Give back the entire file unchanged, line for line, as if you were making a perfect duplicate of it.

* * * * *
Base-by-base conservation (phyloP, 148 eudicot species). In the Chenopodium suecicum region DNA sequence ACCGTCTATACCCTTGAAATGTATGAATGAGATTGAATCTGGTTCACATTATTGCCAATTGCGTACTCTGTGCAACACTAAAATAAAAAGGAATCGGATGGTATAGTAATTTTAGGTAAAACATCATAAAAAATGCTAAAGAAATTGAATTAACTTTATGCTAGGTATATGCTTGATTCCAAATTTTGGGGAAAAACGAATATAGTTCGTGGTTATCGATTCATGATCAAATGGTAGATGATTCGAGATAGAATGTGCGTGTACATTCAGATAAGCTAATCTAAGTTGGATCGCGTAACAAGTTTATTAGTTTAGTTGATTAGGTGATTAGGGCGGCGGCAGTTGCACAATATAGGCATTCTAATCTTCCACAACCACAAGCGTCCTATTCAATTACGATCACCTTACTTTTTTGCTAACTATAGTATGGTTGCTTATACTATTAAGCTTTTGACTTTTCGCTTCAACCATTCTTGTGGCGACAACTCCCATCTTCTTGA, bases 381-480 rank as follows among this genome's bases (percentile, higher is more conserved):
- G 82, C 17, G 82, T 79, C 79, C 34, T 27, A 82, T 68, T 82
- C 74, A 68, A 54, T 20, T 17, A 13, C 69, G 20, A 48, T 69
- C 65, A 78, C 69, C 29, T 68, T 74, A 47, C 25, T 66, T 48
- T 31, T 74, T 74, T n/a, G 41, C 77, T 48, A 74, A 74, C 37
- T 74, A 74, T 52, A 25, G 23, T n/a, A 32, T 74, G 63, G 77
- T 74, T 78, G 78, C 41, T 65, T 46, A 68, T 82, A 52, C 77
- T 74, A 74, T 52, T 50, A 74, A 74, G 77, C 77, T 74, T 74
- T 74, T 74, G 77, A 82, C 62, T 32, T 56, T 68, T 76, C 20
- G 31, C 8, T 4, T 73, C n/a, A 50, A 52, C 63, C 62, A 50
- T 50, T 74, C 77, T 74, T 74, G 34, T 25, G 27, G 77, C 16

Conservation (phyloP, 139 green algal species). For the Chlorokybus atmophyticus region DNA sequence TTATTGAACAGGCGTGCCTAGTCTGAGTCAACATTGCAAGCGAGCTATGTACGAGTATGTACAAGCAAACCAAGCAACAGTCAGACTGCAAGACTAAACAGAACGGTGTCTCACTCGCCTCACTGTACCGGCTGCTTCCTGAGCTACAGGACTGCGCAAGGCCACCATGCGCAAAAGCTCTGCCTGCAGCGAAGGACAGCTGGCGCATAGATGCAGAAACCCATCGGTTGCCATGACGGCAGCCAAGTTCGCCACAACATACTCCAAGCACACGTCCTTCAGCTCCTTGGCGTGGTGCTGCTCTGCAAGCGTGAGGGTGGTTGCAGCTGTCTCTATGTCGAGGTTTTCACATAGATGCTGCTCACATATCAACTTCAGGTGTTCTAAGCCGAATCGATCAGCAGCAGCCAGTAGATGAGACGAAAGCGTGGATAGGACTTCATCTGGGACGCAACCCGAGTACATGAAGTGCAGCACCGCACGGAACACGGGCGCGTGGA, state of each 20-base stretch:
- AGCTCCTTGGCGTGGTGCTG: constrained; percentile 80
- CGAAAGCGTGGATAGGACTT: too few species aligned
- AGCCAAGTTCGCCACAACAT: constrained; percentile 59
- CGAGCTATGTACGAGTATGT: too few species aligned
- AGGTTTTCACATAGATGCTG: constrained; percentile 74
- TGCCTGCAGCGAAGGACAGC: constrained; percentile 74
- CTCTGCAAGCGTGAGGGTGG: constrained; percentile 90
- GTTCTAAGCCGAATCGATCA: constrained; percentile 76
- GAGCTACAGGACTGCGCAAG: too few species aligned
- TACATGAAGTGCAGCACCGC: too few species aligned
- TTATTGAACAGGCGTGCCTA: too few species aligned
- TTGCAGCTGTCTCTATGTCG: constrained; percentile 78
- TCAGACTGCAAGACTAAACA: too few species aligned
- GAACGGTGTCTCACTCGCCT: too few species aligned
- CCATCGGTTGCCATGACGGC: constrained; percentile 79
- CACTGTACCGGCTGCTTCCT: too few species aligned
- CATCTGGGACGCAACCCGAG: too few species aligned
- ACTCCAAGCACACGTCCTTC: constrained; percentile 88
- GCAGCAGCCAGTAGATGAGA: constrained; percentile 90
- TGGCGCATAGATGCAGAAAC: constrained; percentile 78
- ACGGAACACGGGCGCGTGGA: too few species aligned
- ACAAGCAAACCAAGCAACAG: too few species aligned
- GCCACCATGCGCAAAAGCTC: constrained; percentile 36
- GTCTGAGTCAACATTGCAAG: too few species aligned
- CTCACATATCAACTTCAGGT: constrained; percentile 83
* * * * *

Base-by-base conservation (phyloP, 148 eudicot species). In the Chenopodium suecicum region DNA sequence ACCGTCTATACCCTTGAAATGTATGAATGAGATTGAATCTGGTTCACATTATTGCCAATTGCGTACTCTGTGCAACACTAAAATAAAAAGGAATCGGATGGTATAGTAATTTTAGGTAAAACATCATAAAAAATGCTAAAGAAATTGAATTAACTTTATGCTAGGTATATGCTTGATTCCAAATTTTGGGGAAAAACGAATATAGTTCGTGGTTATCGATTCATGATCAAATGGTAGATGATTCGAGATAGAATGTGCGTGTACATTCAGATAAGCTAATCTAAGTTGGATCGCGTAACAAGTTTATTAGTTTAGTTGATTAGGTGATTAGGGCGGCGGCAGTTGCACAATATAGGCATTCTAATCTTCCACAACCACAAGCGTCCTATTCAATTACGATCACCTTACTTTTTTGCTAACTATAGTATGGTTGCTTATACTATTAAGCTTTTGACTTTTCGCTTCAACCATTCTTGTGGCGACAACTCCCATCTTCTTGA, bases 381-480 rank as follows among this genome's bases (percentile, higher is more conserved):
- G 82, C 17, G 82, T 79, C 79, C 34, T 27, A 82, T 68, T 82
- C 74, A 68, A 54, T 20, T 17, A 13, C 69, G 20, A 48, T 69
- C 65, A 78, C 69, C 29, T 68, T 74, A 47, C 25, T 66, T 48
- T 31, T 74, T 74, T n/a, G 41, C 77, T 48, A 74, A 74, C 37
- T 74, A 74, T 52, A 25, G 23, T n/a, A 32, T 74, G 63, G 77
- T 74, T 78, G 78, C 41, T 65, T 46, A 68, T 82, A 52, C 77
- T 74, A 74, T 52, T 50, A 74, A 74, G 77, C 77, T 74, T 74
- T 74, T 74, G 77, A 82, C 62, T 32, T 56, T 68, T 76, C 20
- G 31, C 8, T 4, T 73, C n/a, A 50, A 52, C 63, C 62, A 50
- T 50, T 74, C 77, T 74, T 74, G 34, T 25, G 27, G 77, C 16

Conservation (phyloP, 139 green algal species). For the Chlorokybus atmophyticus region DNA sequence TTATTGAACAGGCGTGCCTAGTCTGAGTCAACATTGCAAGCGAGCTATGTACGAGTATGTACAAGCAAACCAAGCAACAGTCAGACTGCAAGACTAAACAGAACGGTGTCTCACTCGCCTCACTGTACCGGCTGCTTCCTGAGCTACAGGACTGCGCAAGGCCACCATGCGCAAAAGCTCTGCCTGCAGCGAAGGACAGCTGGCGCATAGATGCAGAAACCCATCGGTTGCCATGACGGCAGCCAAGTTCGCCACAACATACTCCAAGCACACGTCCTTCAGCTCCTTGGCGTGGTGCTGCTCTGCAAGCGTGAGGGTGGTTGCAGCTGTCTCTATGTCGAGGTTTTCACATAGATGCTGCTCACATATCAACTTCAGGTGTTCTAAGCCGAATCGATCAGCAGCAGCCAGTAGATGAGACGAAAGCGTGGATAGGACTTCATCTGGGACGCAACCCGAGTACATGAAGTGCAGCACCGCACGGAACACGGGCGCGTGGA, state of each 20-base stretch:
- AGCTCCTTGGCGTGGTGCTG: constrained; percentile 80
- CGAAAGCGTGGATAGGACTT: too few species aligned
- AGCCAAGTTCGCCACAACAT: constrained; percentile 59
- CGAGCTATGTACGAGTATGT: too few species aligned
- AGGTTTTCACATAGATGCTG: constrained; percentile 74
- TGCCTGCAGCGAAGGACAGC: constrained; percentile 74
- CTCTGCAAGCGTGAGGGTGG: constrained; percentile 90
- GTTCTAAGCCGAATCGATCA: constrained; percentile 76
- GAGCTACAGGACTGCGCAAG: too few species aligned
- TACATGAAGTGCAGCACCGC: too few species aligned
- TTATTGAACAGGCGTGCCTA: too few species aligned
- TTGCAGCTGTCTCTATGTCG: constrained; percentile 78
- TCAGACTGCAAGACTAAACA: too few species aligned
- GAACGGTGTCTCACTCGCCT: too few species aligned
- CCATCGGTTGCCATGACGGC: constrained; percentile 79
- CACTGTACCGGCTGCTTCCT: too few species aligned
- CATCTGGGACGCAACCCGAG: too few species aligned
- ACTCCAAGCACACGTCCTTC: constrained; percentile 88
- GCAGCAGCCAGTAGATGAGA: constrained; percentile 90
- TGGCGCATAGATGCAGAAAC: constrained; percentile 78
- ACGGAACACGGGCGCGTGGA: too few species aligned
- ACAAGCAAACCAAGCAACAG: too few species aligned
- GCCACCATGCGCAAAAGCTC: constrained; percentile 36
- GTCTGAGTCAACATTGCAAG: too few species aligned
- CTCACATATCAACTTCAGGT: constrained; percentile 83